Health Care Concerns and Guidelines for Adults with Down Syndrome
By: Moya Peterson, PhD, APRN, FNP-BC, RN, Clinical professor- Schools of Nursing and Medicine, University of Kansas Medical Center, Kansas City, KS 66160
Contact information: email@example.com
When I was a senior in college, I met a young man who changed the course of my professional career. He was in his mid-20s and was in a day service program that I was assigned to as a clinical experience. He had Down syndrome. I had never before met anyone with Down syndrome (DS). He had a wonderful personality and enjoyed every aspect of his life. He made a huge impression on me. Then the next year my new husband and I moved to Kansas City. There, I met a teen with DS and we became best friends. We still are, in fact, and now she is my patient as well! She has been part of every aspect of my life. My children have grown up with her as part of their lives. These two people have influenced the course of my career. Because of them, I have developed a deep regard for adults with DS and their families. They are special to me, and I wanted to offer them the best medical care that is available. I realized that there were so few clinics dedicated to adults with DS that I knew that is what I needed to do. It has been gratifying work and I want to share what I have learned over the years as I have cared for this special population.
As of 2010, the birth prevalence in the US of a child with Down syndrome (DS) was 1 in 792 births (de Graaf, Buckley & Skotko). The authors also estimated that there was a total population of over 206,000 individuals with DS in the US. It was estimated that there was an individual with DS in every 1500 people in the US. Not only have the numbers increased but the age of those individuals has also increased dramatically. A general statement was that in 1950 only 27% of the population with DS was older than 20 years and only 4% were older than 40 years. In 2010 the percentage of people with DS over 20 had increased to 57% and those older than 40 had increased to 28% (de Graff, et al).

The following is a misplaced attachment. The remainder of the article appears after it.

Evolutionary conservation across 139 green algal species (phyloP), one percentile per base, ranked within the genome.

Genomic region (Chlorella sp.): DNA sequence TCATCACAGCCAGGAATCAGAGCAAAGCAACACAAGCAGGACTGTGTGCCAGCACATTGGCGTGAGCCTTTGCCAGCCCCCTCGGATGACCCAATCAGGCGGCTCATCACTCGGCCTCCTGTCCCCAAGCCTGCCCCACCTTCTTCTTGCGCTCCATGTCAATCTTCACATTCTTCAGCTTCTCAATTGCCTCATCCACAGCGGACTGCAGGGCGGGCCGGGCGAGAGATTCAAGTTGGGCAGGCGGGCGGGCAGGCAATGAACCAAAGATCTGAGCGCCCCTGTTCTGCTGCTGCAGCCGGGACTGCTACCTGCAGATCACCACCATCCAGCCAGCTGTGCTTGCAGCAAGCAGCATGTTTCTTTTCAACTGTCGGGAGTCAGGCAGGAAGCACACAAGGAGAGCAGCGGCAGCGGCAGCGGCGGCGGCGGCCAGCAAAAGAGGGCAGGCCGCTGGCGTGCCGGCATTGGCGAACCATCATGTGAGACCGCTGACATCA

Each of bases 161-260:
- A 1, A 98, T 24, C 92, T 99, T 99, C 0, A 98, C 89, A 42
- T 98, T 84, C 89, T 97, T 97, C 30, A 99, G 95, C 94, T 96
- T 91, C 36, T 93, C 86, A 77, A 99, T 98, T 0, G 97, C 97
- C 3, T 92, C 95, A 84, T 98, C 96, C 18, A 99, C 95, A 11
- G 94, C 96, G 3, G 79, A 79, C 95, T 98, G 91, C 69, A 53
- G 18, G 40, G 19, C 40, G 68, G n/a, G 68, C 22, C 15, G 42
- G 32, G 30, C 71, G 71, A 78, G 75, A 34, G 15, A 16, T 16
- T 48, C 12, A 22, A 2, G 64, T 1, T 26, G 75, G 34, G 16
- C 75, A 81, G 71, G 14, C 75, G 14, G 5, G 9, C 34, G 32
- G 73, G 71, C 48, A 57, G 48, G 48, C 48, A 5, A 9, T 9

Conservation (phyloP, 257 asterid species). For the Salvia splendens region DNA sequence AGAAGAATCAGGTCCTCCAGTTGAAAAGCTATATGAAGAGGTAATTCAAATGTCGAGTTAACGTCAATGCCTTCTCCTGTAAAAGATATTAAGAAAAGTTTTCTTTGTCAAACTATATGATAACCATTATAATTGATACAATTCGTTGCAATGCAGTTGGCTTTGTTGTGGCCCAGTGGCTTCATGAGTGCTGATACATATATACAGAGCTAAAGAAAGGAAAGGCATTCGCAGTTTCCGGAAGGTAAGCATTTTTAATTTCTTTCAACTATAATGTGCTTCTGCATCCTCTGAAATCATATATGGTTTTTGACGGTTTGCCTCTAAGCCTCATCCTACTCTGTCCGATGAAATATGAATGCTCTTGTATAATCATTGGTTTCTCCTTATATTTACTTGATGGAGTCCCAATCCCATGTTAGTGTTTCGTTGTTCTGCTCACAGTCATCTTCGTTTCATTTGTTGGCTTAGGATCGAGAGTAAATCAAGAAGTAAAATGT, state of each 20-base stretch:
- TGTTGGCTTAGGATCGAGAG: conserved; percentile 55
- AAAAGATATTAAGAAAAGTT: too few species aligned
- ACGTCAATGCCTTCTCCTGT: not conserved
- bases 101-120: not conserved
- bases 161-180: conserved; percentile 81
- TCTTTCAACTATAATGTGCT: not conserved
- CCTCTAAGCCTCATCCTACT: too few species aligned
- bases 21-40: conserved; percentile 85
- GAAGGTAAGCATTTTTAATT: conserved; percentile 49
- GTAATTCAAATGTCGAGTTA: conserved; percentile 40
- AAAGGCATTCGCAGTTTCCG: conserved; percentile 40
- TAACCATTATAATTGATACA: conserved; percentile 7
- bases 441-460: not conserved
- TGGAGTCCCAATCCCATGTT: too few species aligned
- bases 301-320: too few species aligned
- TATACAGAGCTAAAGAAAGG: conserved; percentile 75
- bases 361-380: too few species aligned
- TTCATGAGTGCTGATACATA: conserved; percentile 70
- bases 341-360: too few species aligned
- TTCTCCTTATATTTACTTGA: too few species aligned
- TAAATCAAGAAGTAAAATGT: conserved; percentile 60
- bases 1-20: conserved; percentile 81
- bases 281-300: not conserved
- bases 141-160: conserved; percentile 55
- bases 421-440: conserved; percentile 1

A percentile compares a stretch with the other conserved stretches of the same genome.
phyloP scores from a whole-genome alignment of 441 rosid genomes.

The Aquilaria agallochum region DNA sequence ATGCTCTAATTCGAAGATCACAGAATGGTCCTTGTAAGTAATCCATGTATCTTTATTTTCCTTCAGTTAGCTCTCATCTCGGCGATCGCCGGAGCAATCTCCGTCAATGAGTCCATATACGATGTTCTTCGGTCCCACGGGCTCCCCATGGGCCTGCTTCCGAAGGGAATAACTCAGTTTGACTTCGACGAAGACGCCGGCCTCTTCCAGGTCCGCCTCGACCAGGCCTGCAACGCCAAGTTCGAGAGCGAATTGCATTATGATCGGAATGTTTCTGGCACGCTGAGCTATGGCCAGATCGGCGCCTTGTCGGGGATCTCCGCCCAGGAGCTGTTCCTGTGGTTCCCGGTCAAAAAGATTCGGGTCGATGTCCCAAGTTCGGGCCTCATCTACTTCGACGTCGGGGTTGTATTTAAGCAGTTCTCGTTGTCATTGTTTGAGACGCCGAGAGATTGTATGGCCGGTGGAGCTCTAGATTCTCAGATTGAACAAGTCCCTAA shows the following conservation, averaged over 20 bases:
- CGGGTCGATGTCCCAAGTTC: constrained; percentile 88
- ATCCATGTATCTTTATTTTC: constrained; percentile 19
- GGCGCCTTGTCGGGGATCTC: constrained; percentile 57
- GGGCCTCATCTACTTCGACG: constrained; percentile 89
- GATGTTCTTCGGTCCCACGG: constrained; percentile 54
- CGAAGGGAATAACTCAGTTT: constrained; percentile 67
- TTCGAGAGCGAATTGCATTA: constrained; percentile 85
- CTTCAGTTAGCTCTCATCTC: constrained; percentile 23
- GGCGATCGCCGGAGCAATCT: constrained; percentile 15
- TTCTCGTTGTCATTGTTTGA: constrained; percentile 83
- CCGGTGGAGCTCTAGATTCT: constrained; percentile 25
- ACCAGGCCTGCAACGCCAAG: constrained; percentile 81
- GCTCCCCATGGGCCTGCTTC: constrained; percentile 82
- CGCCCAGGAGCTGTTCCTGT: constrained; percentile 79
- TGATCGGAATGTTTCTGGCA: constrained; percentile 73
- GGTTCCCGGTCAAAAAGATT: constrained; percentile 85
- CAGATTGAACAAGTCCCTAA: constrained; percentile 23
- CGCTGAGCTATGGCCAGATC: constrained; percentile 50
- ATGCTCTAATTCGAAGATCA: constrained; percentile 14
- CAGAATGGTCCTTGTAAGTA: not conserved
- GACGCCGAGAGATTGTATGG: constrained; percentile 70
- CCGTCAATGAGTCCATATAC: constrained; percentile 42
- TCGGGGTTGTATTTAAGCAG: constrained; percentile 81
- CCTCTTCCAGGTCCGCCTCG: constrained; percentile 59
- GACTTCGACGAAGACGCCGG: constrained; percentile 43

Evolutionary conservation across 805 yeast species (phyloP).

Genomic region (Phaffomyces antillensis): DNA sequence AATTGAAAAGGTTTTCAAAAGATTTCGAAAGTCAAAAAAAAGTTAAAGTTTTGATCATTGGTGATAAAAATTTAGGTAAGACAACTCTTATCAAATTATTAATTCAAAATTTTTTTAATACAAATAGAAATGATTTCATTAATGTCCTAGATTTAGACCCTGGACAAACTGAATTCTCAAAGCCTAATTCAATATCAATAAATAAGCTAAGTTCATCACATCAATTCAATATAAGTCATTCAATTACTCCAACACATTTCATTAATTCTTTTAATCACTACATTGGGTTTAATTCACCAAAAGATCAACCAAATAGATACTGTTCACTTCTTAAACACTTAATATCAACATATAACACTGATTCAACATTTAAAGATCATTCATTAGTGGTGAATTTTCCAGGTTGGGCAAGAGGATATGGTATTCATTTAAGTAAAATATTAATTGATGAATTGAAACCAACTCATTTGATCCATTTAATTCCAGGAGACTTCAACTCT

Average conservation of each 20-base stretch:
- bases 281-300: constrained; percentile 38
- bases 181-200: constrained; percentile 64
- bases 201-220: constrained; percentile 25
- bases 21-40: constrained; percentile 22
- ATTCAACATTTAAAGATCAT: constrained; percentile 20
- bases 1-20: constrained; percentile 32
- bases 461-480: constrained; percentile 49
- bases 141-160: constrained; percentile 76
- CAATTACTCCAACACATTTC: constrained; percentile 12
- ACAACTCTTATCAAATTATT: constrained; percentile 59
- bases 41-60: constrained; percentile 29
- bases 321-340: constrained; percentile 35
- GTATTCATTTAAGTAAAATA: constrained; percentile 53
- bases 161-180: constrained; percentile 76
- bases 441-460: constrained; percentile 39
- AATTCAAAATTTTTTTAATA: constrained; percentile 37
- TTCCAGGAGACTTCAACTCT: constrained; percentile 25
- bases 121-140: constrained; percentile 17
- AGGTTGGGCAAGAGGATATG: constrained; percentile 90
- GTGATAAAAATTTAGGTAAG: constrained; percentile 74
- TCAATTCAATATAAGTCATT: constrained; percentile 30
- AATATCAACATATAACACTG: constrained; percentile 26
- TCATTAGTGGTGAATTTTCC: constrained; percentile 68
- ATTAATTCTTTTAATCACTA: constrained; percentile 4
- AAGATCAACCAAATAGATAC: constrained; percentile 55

Another perspective of those statistics seems even more revealing. In 1950 the mean age of death for a person with DS was 3 years. By 1970 the mean age was 12 years. In 1990 it had risen to 35 years and finally, in 2010 it was 48 years. However, the median age of the DS population in 2010 was 54 and in 1950 it was 0 years (de Graff, et al). For clarification, the mean is the average of all the numbers and the median is when all the numbers are placed in numerical order and the central number is identified. So that would indicate that there are more and more folks with DS living lives well into the 50s. In fact, the current life expectancy is greater than 60 years (Van Zant & McCormick, 2021).
These increased lifespans have multiple reasons. Surgeries have been perfected to correct heart defects that used to take babies’ lives early on. Medicine has learned how to treat chronic diseases that this population is at risk for and treat them successfully. They are also afforded the best care medicine can provide for acute issues as well. But this has all occurred just in the last 20 years or so. So this is a new area for medicine. Also because of this increase in lifespan, there are now diseases occurring that there was no idea this population was at risk for because they had not lived long enough to experience them. So medical care is now trying to catch up and develop new approaches to long-term health care for adults with DS.
As many parents already know there are new challenges when a child with DS grows into the adult years. Many of these adults want the same thing that other people their age want – a college education, a significant other, their own apartment or home, and a good job. There are many levels of abilities, and each has its own challenges and rewards.